Just what IS this Sphider, anyway?

Sphider is a program designed to visit a web site in an ordered fashion to find the information necessary to create an index for a search engine. This, in turn, allows the site to be searched for pages containing certain keywords or phrases. Spidering programs are also called web crawlers or bots. They operate by following the hyperlinks on each page.

The crawlers which build major internet search sites (Google, Yahoo, Bing, etc.) are quite sophisticated and can find not only keywords and phrases, but images and other content as well. The ranking system of these crawlers is equally sophisticated. Not only are keywords, considered, but so is keyword location and density, relevancy, traffic patterns, tld names, page design, and domain registration length. In fact, Google has a list of over 200 page ranking factors.

Sphider is much simpler. Pages are ranked solely on keyword weighting. Keyword weighting is calculated by word position and frquency and the user has a level of control over the weighting process. Images are not indexed and relevancy is not a factor (although better word position and greater frequency DO indicate higher relevance). While Sphider can index practically any website, the main purpose of the application is for the user to index his or her won website so that an internal search can be made available to site visitors.

There are a number of Sphider flavors. The original Sphider (version 1.3.6) can be found at http://www.sphider.eu. It is free, but has the disadvantages of being insecure and badly outdated. It is no longer maintained and will start throwing errors on any system running PHP 6.6 or greater. It will not function at all on PHP 7.

Sphider-Plus (http://www.sphider-plus.eu) and Sphider-Pro (http://www.sphiderpro.eu) are both paid versions of the original and do have added features. I cannot speak as to security or support. Sphider-Pro is at version 3.3, which has a date of 2013, so that may not speak well as to its status. For a small website, many of the enhancements provided by these variations may be overkill.

Then there is the Sphider located here on our Downloads page, It, too, is based upon the original, but has been updated. It functions without error with PHP 5.5 or greater, even with PHP 7. It is much more secure. All SQL queries are made using prepared statements to avoid the risk of SQL injection. Other security measures have also been taken. We even have a variation (PDO) which can not only operate in environments lacking MySQLnd support, but can be used with databases other than MySQL (with some tweaking). It can work with SQLite, PostgreSQL (port kits available for both), ODBC, Microsoft SQL Server, and others. Both the normal and PDO variations are supported. And best of all, they are still free!

Sphider 1.5.4 and Sphider 1.5.4 PDO may not have installed properly

If you did an upgrade, the regular and PDO versions of Sphider 1.5.4 may not have installed properly. You can check whether or not you are affected by checking the Settings tab on the Sphider admin page. If a version other than 1.5.4 (or 1.5.4 PDO) is reported, there is a problem. The settings table in your database is missing a column. Any downloads from this point on will not be affected.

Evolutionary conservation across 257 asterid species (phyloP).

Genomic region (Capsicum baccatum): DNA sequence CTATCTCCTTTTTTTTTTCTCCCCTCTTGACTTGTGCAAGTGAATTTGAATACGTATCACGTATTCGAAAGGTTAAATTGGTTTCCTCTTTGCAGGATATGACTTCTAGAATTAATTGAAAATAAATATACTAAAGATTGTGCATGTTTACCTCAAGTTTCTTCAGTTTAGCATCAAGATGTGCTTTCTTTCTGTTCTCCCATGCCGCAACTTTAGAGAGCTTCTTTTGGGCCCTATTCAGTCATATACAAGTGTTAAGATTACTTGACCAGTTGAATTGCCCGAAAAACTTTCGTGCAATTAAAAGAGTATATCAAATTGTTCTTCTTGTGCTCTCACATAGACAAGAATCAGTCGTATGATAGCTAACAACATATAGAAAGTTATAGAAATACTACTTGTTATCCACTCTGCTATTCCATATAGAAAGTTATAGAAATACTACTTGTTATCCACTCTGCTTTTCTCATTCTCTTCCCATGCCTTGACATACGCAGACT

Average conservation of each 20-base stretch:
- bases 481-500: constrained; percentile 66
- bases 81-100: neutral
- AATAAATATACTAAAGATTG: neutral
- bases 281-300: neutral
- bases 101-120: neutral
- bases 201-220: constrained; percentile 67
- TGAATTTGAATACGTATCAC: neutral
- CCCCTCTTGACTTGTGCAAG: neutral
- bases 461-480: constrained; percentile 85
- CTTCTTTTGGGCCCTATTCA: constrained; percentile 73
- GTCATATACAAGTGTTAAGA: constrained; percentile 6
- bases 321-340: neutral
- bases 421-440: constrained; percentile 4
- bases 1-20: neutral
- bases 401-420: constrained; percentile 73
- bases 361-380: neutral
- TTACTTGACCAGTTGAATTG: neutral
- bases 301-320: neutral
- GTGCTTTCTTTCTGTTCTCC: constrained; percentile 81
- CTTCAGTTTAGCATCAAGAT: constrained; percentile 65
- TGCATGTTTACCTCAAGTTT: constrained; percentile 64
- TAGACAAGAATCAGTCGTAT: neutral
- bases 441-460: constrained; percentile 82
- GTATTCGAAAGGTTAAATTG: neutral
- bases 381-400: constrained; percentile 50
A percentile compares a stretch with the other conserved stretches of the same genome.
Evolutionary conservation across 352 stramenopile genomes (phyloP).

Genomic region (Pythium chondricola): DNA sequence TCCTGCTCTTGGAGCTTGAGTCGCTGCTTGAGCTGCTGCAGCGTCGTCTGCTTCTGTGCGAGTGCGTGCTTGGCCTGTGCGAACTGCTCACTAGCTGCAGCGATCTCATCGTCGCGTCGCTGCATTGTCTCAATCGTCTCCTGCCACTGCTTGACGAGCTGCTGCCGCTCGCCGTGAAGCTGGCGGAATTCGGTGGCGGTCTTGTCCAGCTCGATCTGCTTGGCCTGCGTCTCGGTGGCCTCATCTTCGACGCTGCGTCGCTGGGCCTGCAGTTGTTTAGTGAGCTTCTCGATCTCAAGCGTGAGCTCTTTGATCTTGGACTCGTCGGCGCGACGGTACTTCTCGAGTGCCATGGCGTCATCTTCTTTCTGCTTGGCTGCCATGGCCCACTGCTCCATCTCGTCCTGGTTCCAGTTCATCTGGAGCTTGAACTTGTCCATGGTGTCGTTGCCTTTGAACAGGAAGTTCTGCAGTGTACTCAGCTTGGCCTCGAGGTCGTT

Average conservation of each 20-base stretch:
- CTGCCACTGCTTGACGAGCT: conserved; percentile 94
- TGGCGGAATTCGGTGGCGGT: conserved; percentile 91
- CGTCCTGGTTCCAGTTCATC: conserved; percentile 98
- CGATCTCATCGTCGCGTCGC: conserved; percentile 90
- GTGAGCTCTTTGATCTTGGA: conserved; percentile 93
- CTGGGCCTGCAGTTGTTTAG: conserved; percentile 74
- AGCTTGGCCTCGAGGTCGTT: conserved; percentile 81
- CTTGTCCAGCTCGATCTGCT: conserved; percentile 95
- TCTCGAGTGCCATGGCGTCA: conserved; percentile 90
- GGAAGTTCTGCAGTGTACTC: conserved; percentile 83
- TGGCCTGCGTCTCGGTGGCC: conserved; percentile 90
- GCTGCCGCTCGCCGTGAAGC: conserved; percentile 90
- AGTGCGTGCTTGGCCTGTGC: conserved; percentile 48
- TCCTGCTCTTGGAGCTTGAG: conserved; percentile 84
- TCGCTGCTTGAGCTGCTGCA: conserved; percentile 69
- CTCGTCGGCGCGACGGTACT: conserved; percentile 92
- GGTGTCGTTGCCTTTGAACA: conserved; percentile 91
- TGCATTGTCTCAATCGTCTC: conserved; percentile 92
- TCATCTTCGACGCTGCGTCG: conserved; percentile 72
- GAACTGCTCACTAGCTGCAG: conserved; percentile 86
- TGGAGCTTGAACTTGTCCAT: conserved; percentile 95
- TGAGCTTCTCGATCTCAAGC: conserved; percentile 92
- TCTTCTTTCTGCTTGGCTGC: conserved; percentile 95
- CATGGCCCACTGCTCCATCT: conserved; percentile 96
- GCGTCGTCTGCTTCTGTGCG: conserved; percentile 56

The issue can be easily fixed and is addressed on this sphiderform post.

Sphider 1.5.3 has a similar defect and can be repaired the same way, by editing update_rollup.php and re-running. However, 1.5.3 is not so critical as no changes to the settings table take place excepting for the version number update.

Sphider 1.5.4 and Sphider 1.5.4-PDO to be released on 29 May

On 29 May 2017, Sphider versions 1.5.4 and 1.5.4-PDO will be released and posted on our Downloads page.

Although addressed in the 1.5.3 series, table prefixes containing a hyphen continued to be a problem. Hopefully this time we have tracked down ALL the sources of this problem and corrected them.

Another problem was that the presence of an emoji on a web page (generally uncommon except on blog or forum pages) would cause an error and that page would not be indexed. Emojis are now purged before indexing.

The ability to index decimal numbers has been added. In earlier versions, numbers could be indexed but decimals numbers would be not be. For example, ‘12345.56789’ would be indexed as ‘12345’ and ‘56789’. If the setting for indexing decimals (on the settings page) is checked, ‘12345.56789’ will now be correctly indexed. A side benefit is ANY numerical string with a period will be recognized. For example ‘123.456.789’ would be indexed. This could be useful for pages containing part numbers. The mixing of numeric and alpha characters will still omit the period. ‘12345.abcde’ will still be indexed separately as ‘12345’ and ‘abcde’.

Also changed in these versions are the language files. Since the search page is utf-8 compliant, “special characters” like è or ç would fail to display properly. The Cyrillic alphabet with characters such as Ц or й will also now display correctly. This does NOT mean the text displayed will be the proper translation, as I am no linguist and am either relying on the work of others where possible, or winging it with the use of Google translate. Simply put, these characters are now coded in the language files as unicode entities.